On 9 April 2019 I transferred all completed draft chapters of my update publication in PDF format into a new web publication project with a provisional structure of all chapters and sections within chapters. On 2 June 2019 I deleted this work-in-progress web publication from this website. From now onwards this website will include only final versions of any publications.

Ivan M. Johnstone
3 June 2019
In 1978 a small group of final 5th year students at the Auckland Architectural School completed an undergraduate sub-thesis study of Low Energy Settlement Patterns in New Zealand under the supervision of Associate Professor Cameron McClean. Each student concentrated on a particular aspect of human settlements while simultaneously participating in a group ‘think tank’. Some areas of study led to conventional conclusions while others – in particular Leslie Matthew’s chosen topic of agriculture, a key factor – led to a group consensus that existing spatial patterns of settlements in New Zealand would ultimately need to change with the advent of a diminishing supply of easily accessible fossil fuels. My own sub-thesis, In Search of Steady State, concentrated on the overriding context of low energy settlement patterns in New Zealand.

In 1978 my background and the time available to write a sub-thesis on the broad issues of sustainability were limited and I relied heavily on research that had been carried out by others in a number of disparate disciplines. My sub-thesis included a summary of that research in the form of a table which compared the attributes of growth and steady state settlements and the direction of change required for a transition. In 1979 this table was published in the international journal Urban Ecology as part of a short communication titled Ekistics and Energetics: A Sustainable Future Planning Approach.

It is now 40 years ago since I wrote my sub-thesis, and progress towards planning and preparing for a sustainable future in New Zealand has been limited. In 2017 the ecological footprint of New Zealanders was one of the highest in the world and the New Zealand agricultural sector has one of the highest per capita contributions of greenhouse gases to the atmosphere. New Zealand also has one of the highest per capita hydroelectricity production, but no electrified national railway system which links towns and cities. The opportunity for New Zealand to become a leader in adopting well established principles of sustainability has been largely ignored and wasted.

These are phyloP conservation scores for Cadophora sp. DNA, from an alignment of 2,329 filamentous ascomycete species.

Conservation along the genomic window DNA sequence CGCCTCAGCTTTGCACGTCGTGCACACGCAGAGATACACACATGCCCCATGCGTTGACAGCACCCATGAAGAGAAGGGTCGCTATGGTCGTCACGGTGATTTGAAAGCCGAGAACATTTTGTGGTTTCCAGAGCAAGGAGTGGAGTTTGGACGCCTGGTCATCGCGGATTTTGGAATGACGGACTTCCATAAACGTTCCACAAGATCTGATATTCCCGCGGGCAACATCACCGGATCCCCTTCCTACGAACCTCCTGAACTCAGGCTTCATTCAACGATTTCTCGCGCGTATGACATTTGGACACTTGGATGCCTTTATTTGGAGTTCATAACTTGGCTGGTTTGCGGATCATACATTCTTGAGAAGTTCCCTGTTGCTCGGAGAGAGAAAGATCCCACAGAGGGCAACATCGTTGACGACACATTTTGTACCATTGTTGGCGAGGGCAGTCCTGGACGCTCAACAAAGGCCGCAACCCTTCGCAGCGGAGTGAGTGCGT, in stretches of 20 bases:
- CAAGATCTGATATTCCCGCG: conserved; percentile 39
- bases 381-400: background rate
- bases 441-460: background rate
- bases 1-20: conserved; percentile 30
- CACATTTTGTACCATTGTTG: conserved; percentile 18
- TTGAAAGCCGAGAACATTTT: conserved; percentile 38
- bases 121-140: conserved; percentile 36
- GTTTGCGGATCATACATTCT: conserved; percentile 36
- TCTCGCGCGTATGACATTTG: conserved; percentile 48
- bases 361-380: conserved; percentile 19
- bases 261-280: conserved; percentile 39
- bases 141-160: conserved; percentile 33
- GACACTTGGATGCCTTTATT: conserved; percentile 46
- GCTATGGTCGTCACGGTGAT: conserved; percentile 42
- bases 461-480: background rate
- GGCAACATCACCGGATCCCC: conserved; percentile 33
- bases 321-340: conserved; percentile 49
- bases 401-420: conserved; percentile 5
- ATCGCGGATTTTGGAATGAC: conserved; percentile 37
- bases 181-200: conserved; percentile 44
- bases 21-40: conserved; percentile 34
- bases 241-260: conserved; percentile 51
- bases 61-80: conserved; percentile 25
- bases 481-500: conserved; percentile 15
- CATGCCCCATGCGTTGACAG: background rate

Globally and in New Zealand It has taken decades for early warnings of climate change to be taken heed of and climate change deniers have much to blame for this delay. But even when finally there was general global acceptance that climate change was a reality and the first commitment to abide by the Kyoto Protocol started in 2008, there have been delays in commitment by New Zealand due to the lack of political will and influence by lobbyists with vested interests. The documentary, Hot Air: The Politics of Climate Change in New Zealand, is an indictment of how “big business recruited climate change deniers and spin doctors to manipulate public opinion, frighten politicians and remove climate change from voters’ attention and governments’ agendas.”

In New Zealand and elsewhere the term “sustainability” has been hijacked and bastardised to the extent that many politicians and business leaders still use the phrase “sustainable growth”. Even government department’s which should know better use this phrase. For example, New Zealand’s Ministry of Business Innovation & Employment (MBIE) used this phrase on its website in October 2016. 

“MBIE's purpose is to Grow New Zealand for all. 'Grow' relates to the economy. To achieve the standard of living and quality of life we aspire to, we need a better-performing economy that delivers sustainable growth.”

MBIE’s Purpose Statement directly clashes with New Zealand’s commitment to abide by the Kyoto Protocol to curb and reduce its greenhouse gas emissions to the atmosphere. I notified MBIE of the above anomaly in October 2016. A copy of the MBIE website purpose statement as at 5 March 2017 can be download here. MBIE had not corrected its purpose statement.  

Continuing obfuscation as to the long-term feasibility and viability of a growth versus a steady state economy has motivated me to write an update of my 1978 sub-thesis in the form of an electronic book and a series of e-learning courses.  In October 2015, I started to update myself on broader issues of sustainability and progress made over the past 40 years. This process has involved collecting and reading relevant journal publications and books, and viewing videos, documentaries, and lecture series that address the multi-faceted and interwoven issues of sustainability. For me, education is a major key for progress towards transition from a growth economy to that of steady state. That is why I have developed this website and allowed others to look over my shoulder while I am going through the process of writing an update. Some of the information on this website will be of use to others who wish to undertake their own in-depth studies on current issues of sustainability.